There are more than 1,200 college golf programs for men, another 900 or so for women, and upwards of 200,000 high school golfers in the country. So how do the coaches and golfers cut through the clutter and find one another?
Not easily, no doubt. But a new web service, Junior Golf Hub, is making it easier. We won’t go so far as to call it the eHarmony of college golf. Nonetheless, it is a matchmaking service.
“We’ve created a site that we like to think works a little like LinkedIn for the college golf market,” Greg Flynn, president of Junior Golf Hub, said. “Kids create profiles for themselves that end up being their digital resume.”
The junior golfers can download video of their swings, post their scores and add any other pertinent data, including their high school coaches or PGA professionals from whom they take lessons and their contact information. They can create a link to their profiles that they can email to coaches at colleges in which they’re interested.
“I think it’ll be a great tool for coaches and prospective student athletes to find a school that’s a right fit,” Chris Nallen, assistant men’s coach at the University of Arizona, said. Nallen already has been using Junior Golf Hub some, though it was only officially launched in March.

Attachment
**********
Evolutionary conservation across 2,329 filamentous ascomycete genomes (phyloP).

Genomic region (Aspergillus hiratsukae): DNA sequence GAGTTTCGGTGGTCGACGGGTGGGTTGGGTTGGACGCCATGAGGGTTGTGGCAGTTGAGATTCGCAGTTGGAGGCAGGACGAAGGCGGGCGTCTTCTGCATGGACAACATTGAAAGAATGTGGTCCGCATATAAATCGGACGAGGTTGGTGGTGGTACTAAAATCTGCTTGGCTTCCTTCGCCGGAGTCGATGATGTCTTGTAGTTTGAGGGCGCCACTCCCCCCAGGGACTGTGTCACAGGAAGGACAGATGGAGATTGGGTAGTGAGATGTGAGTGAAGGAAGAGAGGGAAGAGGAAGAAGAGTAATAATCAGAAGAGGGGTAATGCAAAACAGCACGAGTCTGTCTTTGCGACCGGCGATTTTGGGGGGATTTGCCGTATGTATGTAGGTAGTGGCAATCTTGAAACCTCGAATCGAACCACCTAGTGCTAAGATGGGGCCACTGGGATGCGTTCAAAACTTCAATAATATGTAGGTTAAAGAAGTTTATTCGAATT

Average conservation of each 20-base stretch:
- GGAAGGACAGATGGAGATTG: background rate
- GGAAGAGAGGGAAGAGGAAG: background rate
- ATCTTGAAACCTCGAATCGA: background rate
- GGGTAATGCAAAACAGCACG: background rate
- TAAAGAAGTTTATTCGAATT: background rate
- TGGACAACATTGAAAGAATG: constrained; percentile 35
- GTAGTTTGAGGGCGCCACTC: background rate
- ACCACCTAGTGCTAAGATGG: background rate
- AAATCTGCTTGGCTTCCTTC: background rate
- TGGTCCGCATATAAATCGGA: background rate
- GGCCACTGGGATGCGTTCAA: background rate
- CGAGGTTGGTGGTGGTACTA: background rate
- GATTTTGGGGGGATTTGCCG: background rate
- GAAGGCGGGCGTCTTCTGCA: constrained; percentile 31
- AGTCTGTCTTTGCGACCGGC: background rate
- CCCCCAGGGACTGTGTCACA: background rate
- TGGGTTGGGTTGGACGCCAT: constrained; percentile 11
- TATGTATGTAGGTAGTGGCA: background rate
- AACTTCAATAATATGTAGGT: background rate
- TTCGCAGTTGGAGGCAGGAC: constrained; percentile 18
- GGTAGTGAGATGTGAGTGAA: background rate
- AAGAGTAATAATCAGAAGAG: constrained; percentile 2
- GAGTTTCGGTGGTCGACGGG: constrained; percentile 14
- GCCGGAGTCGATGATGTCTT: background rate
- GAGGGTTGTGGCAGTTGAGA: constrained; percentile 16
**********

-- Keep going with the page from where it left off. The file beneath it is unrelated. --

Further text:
The junior golfers can follow programs on the site, and the coaches at those programs receive a notification that they’ve got a follower and can choose to follow the golfers back.
“The way we set it up,” Flynn said, “is to give everyone visibility and to give coaches visibility to the landscape of talent out there.”
It would seem that coaches at NCAA Division I universities would already have a handle on the landscape of talent. Maybe some do, but as Flynn notes, there are the Oklahoma States, Stanfords and Alabamas, successful programs that recruit themselves, but that there are upwards of 250 Division I golf programs.
“Originally, you might say, ‘well, maybe some D-I schools wouldn’t have much interest, they might not see a need for this,’” Flynn said. “But the more you drill into it, the more you talk to coaches, you could be a D-I coach that is getting 500 Microsoft Word resumes a a year [from junior golfers] and they’re all in a different format and they’re not using modern technologies. They’re getting a lot of people who want to play for their programs and they’re managing a lot of the recruiting and the paperwork is a pain.”
Nallen's best guess at the number of golfers annually who contact Arizona via email or mail is "a thousand? Fifteen-hundred? That’s going to be a big portion of it, filtering it out and using our time more efficiently. Hopefully this will be a better predictor of whether a kid is going to continue to develop. That I think will be most useful tool for coaches. It’s tough for coaches, trying to predict the future. The Junior Golf Hub will give you more information and a better basis that this is a kid we want to go after."
For now through the end of August, there is no cost for the golfers to sign up. After that, they will have to pay a subscription fee. Already more than 800 junior golfers and 160 college coaches have signed on, the latter including those from universities with prominent golf programs — UCLA and Arizona among them, Flynn said.
Junior Golf Hub, an official partner of the American Junior Golf Association, was founded by Roger Knick, who is a PGA of America professional and the founder and operator of the Golf Performance Center in Ridgefield, Conn.